"Sentence intelligibility testing has been found to be accurate in assessing the middle range of dysarthria severity but was showing ceiling and floor effects in individuals with mild or severe dysarthria," Krajewski said. "By examining vowel intelligibility, however, we were able to gain information about the speech function of patients on either end of the severity spectrum."

For individuals on the milder end of the spectrum, sentence intelligibility was higher than vowel intelligibility. For people on the more severe end of the spectrum, however, vowel intelligibility was higher than sentence intelligibility. In addition, the researchers found that vowel intelligibility testing had high sensitivity and specificity for detecting dysarthria severity.

"I was surprised by the sensitivity and specificity of vowel intelligibility testing," Lee said. "The pattern was completely flipped between speakers with mild dysarthria and speakers with severe dysarthria, and the consistency of this pattern in the number of speakers we had was surprising."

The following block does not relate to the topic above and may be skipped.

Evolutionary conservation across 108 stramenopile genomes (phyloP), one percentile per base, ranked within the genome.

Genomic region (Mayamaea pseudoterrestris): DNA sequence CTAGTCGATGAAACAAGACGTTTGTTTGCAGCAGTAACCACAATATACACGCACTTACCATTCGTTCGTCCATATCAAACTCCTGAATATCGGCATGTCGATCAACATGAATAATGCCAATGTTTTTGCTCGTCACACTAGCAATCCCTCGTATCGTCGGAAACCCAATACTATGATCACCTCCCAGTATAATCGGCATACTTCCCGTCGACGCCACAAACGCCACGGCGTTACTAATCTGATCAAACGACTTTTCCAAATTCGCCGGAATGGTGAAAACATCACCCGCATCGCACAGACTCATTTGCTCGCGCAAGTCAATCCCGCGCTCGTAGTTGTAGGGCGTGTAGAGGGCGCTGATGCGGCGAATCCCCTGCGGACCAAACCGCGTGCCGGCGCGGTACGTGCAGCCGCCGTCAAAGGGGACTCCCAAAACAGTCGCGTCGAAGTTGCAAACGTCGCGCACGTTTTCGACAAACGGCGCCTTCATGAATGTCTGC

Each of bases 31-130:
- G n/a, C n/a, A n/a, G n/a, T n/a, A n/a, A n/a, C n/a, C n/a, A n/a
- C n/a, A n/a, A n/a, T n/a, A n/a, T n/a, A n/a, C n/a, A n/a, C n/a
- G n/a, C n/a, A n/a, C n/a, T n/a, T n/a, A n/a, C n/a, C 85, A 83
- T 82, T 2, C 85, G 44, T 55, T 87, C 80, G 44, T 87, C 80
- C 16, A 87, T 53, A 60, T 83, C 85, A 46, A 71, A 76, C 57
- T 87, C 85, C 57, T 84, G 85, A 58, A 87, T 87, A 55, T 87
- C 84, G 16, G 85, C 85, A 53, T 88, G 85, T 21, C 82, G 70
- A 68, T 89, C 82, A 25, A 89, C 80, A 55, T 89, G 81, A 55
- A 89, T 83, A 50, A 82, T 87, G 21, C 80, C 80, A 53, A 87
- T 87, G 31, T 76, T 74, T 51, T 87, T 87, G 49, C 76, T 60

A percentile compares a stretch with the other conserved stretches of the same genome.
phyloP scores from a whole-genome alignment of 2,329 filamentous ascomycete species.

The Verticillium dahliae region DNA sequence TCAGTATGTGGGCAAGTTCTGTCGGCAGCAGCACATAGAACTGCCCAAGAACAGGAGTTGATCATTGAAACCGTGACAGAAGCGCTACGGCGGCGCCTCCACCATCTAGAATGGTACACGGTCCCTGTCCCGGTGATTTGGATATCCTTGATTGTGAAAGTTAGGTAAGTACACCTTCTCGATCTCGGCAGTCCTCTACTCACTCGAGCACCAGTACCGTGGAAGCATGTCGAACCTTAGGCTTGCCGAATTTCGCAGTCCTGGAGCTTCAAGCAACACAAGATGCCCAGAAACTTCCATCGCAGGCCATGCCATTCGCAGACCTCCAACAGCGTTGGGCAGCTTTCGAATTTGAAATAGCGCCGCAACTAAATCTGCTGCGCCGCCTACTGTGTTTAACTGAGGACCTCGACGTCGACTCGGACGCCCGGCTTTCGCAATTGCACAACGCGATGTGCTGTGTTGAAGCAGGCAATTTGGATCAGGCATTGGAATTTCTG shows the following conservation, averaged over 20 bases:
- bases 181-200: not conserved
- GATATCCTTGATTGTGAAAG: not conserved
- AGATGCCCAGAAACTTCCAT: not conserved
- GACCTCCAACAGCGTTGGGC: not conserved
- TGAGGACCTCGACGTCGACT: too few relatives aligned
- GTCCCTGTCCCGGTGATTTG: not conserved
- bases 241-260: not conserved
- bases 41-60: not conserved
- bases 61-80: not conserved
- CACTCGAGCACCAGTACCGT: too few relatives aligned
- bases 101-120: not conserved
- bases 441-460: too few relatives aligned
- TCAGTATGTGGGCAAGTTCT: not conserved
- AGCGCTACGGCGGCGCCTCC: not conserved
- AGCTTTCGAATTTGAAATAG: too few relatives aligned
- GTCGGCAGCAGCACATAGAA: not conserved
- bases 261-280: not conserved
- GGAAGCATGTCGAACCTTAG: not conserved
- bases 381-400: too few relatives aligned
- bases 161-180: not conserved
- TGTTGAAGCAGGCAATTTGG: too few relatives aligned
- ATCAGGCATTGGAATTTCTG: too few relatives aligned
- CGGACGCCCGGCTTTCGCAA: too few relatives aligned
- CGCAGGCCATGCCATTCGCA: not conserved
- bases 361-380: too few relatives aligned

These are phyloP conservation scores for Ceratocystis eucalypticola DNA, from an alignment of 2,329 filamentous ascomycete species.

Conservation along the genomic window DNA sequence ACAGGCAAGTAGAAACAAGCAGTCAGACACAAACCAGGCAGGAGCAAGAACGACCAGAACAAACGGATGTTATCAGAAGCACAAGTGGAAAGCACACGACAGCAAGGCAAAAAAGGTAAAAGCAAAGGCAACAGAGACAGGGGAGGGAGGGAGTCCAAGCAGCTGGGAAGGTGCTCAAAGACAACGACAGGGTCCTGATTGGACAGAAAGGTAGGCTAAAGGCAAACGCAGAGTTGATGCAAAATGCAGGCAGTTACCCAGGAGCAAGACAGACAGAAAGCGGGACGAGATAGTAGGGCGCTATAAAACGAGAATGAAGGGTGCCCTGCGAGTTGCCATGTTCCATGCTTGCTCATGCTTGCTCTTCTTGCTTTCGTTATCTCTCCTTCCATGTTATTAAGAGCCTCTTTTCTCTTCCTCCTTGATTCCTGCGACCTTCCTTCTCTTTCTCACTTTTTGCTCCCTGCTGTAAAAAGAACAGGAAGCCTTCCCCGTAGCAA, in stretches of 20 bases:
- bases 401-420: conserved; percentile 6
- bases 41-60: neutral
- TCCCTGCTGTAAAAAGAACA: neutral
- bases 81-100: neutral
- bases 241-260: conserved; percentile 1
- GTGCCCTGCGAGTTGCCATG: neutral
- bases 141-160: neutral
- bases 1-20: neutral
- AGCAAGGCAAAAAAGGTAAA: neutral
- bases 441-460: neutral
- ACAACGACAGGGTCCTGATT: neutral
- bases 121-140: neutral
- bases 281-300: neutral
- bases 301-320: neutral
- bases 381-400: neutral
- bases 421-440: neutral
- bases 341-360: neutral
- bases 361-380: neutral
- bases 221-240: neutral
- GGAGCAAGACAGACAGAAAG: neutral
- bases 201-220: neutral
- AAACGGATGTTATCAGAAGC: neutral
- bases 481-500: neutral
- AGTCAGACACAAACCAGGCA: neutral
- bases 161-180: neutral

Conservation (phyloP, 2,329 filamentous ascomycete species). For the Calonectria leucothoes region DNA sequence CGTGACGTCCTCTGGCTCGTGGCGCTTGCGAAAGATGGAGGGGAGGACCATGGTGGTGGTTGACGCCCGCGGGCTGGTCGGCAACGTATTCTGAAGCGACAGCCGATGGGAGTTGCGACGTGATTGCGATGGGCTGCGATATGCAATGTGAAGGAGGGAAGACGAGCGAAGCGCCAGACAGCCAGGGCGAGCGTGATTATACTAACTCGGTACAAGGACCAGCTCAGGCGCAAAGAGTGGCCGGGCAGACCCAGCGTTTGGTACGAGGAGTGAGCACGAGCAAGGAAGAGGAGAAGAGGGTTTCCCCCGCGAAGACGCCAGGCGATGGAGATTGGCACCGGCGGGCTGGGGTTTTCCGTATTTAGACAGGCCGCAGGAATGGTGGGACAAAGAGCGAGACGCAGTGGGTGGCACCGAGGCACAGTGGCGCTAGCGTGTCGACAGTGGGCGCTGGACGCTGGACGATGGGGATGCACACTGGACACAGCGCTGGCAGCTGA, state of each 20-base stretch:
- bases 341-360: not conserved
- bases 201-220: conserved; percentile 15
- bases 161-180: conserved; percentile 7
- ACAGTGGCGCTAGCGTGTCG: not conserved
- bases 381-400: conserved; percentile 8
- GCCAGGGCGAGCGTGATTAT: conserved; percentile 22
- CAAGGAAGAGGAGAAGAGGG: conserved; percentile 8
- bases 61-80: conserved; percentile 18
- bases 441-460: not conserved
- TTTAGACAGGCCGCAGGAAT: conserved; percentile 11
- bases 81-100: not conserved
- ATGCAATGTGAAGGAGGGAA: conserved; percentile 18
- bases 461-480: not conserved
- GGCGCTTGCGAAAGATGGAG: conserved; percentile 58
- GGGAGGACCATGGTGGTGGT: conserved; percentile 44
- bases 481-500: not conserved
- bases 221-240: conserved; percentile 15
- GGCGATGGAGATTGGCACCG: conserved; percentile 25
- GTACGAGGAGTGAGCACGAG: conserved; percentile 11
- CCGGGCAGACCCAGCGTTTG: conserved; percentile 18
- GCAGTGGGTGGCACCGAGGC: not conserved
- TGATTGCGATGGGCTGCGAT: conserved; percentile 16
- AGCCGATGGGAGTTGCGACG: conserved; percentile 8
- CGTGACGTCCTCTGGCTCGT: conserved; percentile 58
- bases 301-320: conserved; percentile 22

The research team said they are not suggesting the use of vowel intelligibility testing in place of sentence intelligibility testing, but in addition to it. They suggested it may serve as an efficient and feasible tool for assessing dysarthria in , however, more research is needed before vowel intelligibility testing could move forward as a clinical tool.